Posts filed under Index Card

Frictionless Tools - Capture Cards and Planning Pad

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The Frictionless Tools offered by Aaron Mahnke of Frictionless (also another co-host on the glorious 5by5 network) are in the same vein as other planning products, such as the Emergent Task Planner. Even though they're similar, the Frictionless Pad is much more open-ended and versatile, which is a huge benefit when you need some thinking space or aren't sure what kind of meeting you're about to walk into. Aaron also sells a smaller version of the pad and Capture Cards, which are gorgeous index cards. We'll get to those later.

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First, let's take a detailed look at the Planning Pad. Truly, you can make this pad do anything you want. Most of the time, I use the left gray column to serve as a timeline for the day. I list out the hours and start planning my tasks and events. But the beauty of the blank template is that I could also purpose this as a long task list, a grocery list, or a margin for notes and comments in relation to the writing in the large white block to the right. The possibilities are endless.

The top of the sheet has boxes for a date and subject (and again, anything else you want), which is helpful for providing context later or when it's time to file it away.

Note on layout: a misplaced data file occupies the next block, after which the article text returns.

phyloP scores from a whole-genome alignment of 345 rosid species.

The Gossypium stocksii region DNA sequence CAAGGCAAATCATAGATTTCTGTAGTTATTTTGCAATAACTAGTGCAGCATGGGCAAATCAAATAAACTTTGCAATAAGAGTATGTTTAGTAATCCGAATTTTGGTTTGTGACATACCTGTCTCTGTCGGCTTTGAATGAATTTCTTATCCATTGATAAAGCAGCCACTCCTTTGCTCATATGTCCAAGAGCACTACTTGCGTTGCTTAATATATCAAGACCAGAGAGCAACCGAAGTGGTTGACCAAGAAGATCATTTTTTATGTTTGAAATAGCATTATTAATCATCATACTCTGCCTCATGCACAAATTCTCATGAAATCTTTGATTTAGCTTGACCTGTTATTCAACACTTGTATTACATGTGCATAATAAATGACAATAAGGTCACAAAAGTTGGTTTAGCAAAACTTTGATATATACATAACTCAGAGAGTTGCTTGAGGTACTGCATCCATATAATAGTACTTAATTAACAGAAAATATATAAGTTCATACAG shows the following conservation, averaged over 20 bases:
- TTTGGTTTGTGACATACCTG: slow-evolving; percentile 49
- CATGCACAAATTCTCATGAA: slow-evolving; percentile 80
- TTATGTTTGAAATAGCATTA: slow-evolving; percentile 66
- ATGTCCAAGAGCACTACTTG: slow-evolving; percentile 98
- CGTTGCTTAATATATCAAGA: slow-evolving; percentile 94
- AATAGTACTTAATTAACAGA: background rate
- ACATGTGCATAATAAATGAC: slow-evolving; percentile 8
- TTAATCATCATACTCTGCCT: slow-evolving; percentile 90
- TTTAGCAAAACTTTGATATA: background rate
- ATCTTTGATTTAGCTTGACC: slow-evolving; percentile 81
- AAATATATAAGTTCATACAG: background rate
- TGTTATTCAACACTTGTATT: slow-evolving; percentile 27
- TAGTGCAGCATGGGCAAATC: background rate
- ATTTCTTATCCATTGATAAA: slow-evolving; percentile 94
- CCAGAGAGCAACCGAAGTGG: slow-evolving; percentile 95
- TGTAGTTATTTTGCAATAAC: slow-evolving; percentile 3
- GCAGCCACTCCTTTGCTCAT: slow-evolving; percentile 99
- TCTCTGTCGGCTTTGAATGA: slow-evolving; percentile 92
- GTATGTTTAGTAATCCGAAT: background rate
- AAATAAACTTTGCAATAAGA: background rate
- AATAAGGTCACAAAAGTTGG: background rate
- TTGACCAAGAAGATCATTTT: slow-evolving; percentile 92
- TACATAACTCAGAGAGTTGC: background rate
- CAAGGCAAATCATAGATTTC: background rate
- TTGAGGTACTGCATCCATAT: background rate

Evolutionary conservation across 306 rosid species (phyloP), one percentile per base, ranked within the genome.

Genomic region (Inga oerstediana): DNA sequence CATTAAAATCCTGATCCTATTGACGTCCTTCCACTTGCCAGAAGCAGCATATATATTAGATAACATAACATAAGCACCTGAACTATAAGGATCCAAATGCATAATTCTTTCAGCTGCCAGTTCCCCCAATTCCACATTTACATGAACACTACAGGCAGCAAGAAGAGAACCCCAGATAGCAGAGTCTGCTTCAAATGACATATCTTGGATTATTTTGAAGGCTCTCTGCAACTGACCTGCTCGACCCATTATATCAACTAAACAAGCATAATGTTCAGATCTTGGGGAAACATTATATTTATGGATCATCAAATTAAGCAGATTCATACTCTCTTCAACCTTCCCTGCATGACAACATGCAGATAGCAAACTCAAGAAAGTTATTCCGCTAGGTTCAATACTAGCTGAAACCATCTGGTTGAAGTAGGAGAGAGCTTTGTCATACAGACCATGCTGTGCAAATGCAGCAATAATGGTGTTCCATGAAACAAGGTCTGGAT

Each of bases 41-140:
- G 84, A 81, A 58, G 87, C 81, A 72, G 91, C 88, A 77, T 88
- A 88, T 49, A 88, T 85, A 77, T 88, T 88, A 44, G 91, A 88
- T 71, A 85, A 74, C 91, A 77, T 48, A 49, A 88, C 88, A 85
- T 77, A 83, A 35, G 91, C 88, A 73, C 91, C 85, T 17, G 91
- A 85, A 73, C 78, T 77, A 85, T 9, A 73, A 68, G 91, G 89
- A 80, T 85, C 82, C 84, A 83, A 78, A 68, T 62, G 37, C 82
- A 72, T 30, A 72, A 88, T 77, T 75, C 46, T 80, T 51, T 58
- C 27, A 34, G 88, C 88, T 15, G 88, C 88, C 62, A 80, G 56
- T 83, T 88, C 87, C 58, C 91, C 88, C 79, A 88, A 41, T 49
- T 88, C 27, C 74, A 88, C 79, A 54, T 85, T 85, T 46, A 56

Finally, there's a large gray box at the bottom of the sheet that extends from left to right. Again, this could be used for anything you need. Who am I to tell you what to do with it?

I think Aaron says it best on the product page:

I designed them for myself because I wanted a small amount of structure, and a whole lot of freedom.

A beautiful and useful balance of structure and freedom.

The pad contains 50 8.5x11" sheets that easily tear away. The site doesn't detail the paper used in the pad, but it's good stock. Since there are colors on the sheets (gray and red), you can expect inks to behave a little differently depending on the area you're writing on. I found that the white areas are more absorbent and create a thicker line, but the shaded areas are less absorbent. All things considered, the paper does incredibly well with all types of pens. I tried all types and was pretty happy with the results.

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For my personal preferences, I'd stay away from fountain pens larger than a fine nib. If it was a contest, gel inks would win on this pad. If I had to guess, I'd say Aaron is partial to micro-tip gel pens, which perform fantastically. My Sailor High Ace Neo is my favorite fountain pen for this paper.

The paper is a little grippy, which is good. If you have a fountain pen that likes to dig, this might be problematic. Just write lightly. Overall, this is great paper that is a pleasure to use.

Now, on to the Capture Cards.

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These are my favorite index cards. The stock is heavy, but extremely smooth. All of my pens feel smoother and frictionless when writing on these cards. They have a similar layout, but even less structure. There are a couple of boxes on the top of the card (gray and red or gray and green), and a small gray box at the bottom. The white mid-section is full of a light grid. The back of the card also has the grid and a couple of small boxes on the top and bottom portion of the card. So simple and so effective.